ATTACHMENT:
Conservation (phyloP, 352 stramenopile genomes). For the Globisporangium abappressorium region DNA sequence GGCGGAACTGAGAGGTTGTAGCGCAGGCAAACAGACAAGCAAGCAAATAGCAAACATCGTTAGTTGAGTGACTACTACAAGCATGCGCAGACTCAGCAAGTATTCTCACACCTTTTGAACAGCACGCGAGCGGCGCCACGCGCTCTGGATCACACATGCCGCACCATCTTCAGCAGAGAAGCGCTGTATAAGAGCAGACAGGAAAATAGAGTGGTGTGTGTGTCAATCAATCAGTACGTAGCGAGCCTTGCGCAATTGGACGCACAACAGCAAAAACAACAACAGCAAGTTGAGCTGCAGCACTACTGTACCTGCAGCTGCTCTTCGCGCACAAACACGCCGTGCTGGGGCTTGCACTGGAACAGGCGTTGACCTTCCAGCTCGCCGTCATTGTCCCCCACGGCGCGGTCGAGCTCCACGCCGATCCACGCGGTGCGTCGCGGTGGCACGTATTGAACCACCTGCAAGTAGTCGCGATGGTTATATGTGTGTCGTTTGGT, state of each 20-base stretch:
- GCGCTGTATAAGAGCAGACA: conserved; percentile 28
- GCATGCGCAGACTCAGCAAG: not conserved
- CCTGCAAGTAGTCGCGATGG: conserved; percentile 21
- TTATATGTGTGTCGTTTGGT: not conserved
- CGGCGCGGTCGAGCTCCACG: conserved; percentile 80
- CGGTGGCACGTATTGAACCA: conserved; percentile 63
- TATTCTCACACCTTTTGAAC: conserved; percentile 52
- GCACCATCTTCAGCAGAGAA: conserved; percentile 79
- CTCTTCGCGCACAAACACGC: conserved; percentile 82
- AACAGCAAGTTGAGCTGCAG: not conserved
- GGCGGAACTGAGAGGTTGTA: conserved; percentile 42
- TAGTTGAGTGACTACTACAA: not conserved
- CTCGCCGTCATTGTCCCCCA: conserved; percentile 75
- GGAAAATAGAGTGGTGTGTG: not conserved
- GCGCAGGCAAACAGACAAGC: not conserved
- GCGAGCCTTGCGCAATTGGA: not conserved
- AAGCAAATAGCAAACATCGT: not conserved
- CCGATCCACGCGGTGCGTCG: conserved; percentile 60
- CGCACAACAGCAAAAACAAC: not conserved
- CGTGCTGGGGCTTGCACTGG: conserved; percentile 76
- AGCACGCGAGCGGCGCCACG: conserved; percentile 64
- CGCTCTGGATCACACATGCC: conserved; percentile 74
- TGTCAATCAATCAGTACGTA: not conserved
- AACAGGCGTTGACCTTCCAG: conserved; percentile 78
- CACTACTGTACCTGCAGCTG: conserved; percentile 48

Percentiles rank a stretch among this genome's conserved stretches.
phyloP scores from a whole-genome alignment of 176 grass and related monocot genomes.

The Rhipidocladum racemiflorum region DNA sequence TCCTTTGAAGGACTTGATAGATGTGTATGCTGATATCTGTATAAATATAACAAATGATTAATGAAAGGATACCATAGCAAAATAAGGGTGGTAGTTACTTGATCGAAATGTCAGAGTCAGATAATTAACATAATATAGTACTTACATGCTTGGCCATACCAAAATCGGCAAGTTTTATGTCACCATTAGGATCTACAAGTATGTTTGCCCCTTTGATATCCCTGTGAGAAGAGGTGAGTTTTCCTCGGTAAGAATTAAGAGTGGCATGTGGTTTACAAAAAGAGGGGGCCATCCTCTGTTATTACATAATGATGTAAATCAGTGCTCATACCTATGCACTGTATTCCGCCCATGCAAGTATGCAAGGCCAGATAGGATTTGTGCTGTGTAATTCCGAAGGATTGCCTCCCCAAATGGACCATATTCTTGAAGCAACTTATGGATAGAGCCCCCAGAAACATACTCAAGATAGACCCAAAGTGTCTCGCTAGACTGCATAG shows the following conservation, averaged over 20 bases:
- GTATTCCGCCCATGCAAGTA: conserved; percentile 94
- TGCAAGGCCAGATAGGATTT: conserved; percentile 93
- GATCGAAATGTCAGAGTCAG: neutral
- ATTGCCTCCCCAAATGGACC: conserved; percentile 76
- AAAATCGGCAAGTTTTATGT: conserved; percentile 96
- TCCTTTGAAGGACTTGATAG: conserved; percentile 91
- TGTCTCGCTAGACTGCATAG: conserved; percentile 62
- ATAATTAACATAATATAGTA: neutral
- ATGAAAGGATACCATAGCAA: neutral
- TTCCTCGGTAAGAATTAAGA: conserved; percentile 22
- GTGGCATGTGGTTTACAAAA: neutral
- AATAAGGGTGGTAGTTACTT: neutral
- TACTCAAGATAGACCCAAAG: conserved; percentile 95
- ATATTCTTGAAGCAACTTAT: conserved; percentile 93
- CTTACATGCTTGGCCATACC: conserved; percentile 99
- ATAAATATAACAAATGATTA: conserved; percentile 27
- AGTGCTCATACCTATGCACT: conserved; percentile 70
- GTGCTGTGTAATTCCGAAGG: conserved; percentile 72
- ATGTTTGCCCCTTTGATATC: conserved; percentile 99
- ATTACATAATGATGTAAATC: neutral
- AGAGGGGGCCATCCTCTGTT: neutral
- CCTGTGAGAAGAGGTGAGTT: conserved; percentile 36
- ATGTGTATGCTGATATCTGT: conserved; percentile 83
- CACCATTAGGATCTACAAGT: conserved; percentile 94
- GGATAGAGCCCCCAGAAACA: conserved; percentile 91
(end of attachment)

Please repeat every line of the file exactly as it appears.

Conservation (phyloP, 352 stramenopile genomes). For the Globisporangium abappressorium region DNA sequence GGCGGAACTGAGAGGTTGTAGCGCAGGCAAACAGACAAGCAAGCAAATAGCAAACATCGTTAGTTGAGTGACTACTACAAGCATGCGCAGACTCAGCAAGTATTCTCACACCTTTTGAACAGCACGCGAGCGGCGCCACGCGCTCTGGATCACACATGCCGCACCATCTTCAGCAGAGAAGCGCTGTATAAGAGCAGACAGGAAAATAGAGTGGTGTGTGTGTCAATCAATCAGTACGTAGCGAGCCTTGCGCAATTGGACGCACAACAGCAAAAACAACAACAGCAAGTTGAGCTGCAGCACTACTGTACCTGCAGCTGCTCTTCGCGCACAAACACGCCGTGCTGGGGCTTGCACTGGAACAGGCGTTGACCTTCCAGCTCGCCGTCATTGTCCCCCACGGCGCGGTCGAGCTCCACGCCGATCCACGCGGTGCGTCGCGGTGGCACGTATTGAACCACCTGCAAGTAGTCGCGATGGTTATATGTGTGTCGTTTGGT, state of each 20-base stretch:
- GCGCTGTATAAGAGCAGACA: conserved; percentile 28
- GCATGCGCAGACTCAGCAAG: not conserved
- CCTGCAAGTAGTCGCGATGG: conserved; percentile 21
- TTATATGTGTGTCGTTTGGT: not conserved
- CGGCGCGGTCGAGCTCCACG: conserved; percentile 80
- CGGTGGCACGTATTGAACCA: conserved; percentile 63
- TATTCTCACACCTTTTGAAC: conserved; percentile 52
- GCACCATCTTCAGCAGAGAA: conserved; percentile 79
- CTCTTCGCGCACAAACACGC: conserved; percentile 82
- AACAGCAAGTTGAGCTGCAG: not conserved
- GGCGGAACTGAGAGGTTGTA: conserved; percentile 42
- TAGTTGAGTGACTACTACAA: not conserved
- CTCGCCGTCATTGTCCCCCA: conserved; percentile 75
- GGAAAATAGAGTGGTGTGTG: not conserved
- GCGCAGGCAAACAGACAAGC: not conserved
- GCGAGCCTTGCGCAATTGGA: not conserved
- AAGCAAATAGCAAACATCGT: not conserved
- CCGATCCACGCGGTGCGTCG: conserved; percentile 60
- CGCACAACAGCAAAAACAAC: not conserved
- CGTGCTGGGGCTTGCACTGG: conserved; percentile 76
- AGCACGCGAGCGGCGCCACG: conserved; percentile 64
- CGCTCTGGATCACACATGCC: conserved; percentile 74
- TGTCAATCAATCAGTACGTA: not conserved
- AACAGGCGTTGACCTTCCAG: conserved; percentile 78
- CACTACTGTACCTGCAGCTG: conserved; percentile 48

Percentiles rank a stretch among this genome's conserved stretches.
phyloP scores from a whole-genome alignment of 176 grass and related monocot genomes.

The Rhipidocladum racemiflorum region DNA sequence TCCTTTGAAGGACTTGATAGATGTGTATGCTGATATCTGTATAAATATAACAAATGATTAATGAAAGGATACCATAGCAAAATAAGGGTGGTAGTTACTTGATCGAAATGTCAGAGTCAGATAATTAACATAATATAGTACTTACATGCTTGGCCATACCAAAATCGGCAAGTTTTATGTCACCATTAGGATCTACAAGTATGTTTGCCCCTTTGATATCCCTGTGAGAAGAGGTGAGTTTTCCTCGGTAAGAATTAAGAGTGGCATGTGGTTTACAAAAAGAGGGGGCCATCCTCTGTTATTACATAATGATGTAAATCAGTGCTCATACCTATGCACTGTATTCCGCCCATGCAAGTATGCAAGGCCAGATAGGATTTGTGCTGTGTAATTCCGAAGGATTGCCTCCCCAAATGGACCATATTCTTGAAGCAACTTATGGATAGAGCCCCCAGAAACATACTCAAGATAGACCCAAAGTGTCTCGCTAGACTGCATAG shows the following conservation, averaged over 20 bases:
- GTATTCCGCCCATGCAAGTA: conserved; percentile 94
- TGCAAGGCCAGATAGGATTT: conserved; percentile 93
- GATCGAAATGTCAGAGTCAG: neutral
- ATTGCCTCCCCAAATGGACC: conserved; percentile 76
- AAAATCGGCAAGTTTTATGT: conserved; percentile 96
- TCCTTTGAAGGACTTGATAG: conserved; percentile 91
- TGTCTCGCTAGACTGCATAG: conserved; percentile 62
- ATAATTAACATAATATAGTA: neutral
- ATGAAAGGATACCATAGCAA: neutral
- TTCCTCGGTAAGAATTAAGA: conserved; percentile 22
- GTGGCATGTGGTTTACAAAA: neutral
- AATAAGGGTGGTAGTTACTT: neutral
- TACTCAAGATAGACCCAAAG: conserved; percentile 95
- ATATTCTTGAAGCAACTTAT: conserved; percentile 93
- CTTACATGCTTGGCCATACC: conserved; percentile 99
- ATAAATATAACAAATGATTA: conserved; percentile 27
- AGTGCTCATACCTATGCACT: conserved; percentile 70
- GTGCTGTGTAATTCCGAAGG: conserved; percentile 72
- ATGTTTGCCCCTTTGATATC: conserved; percentile 99
- ATTACATAATGATGTAAATC: neutral
- AGAGGGGGCCATCCTCTGTT: neutral
- CCTGTGAGAAGAGGTGAGTT: conserved; percentile 36
- ATGTGTATGCTGATATCTGT: conserved; percentile 83
- CACCATTAGGATCTACAAGT: conserved; percentile 94
- GGATAGAGCCCCCAGAAACA: conserved; percentile 91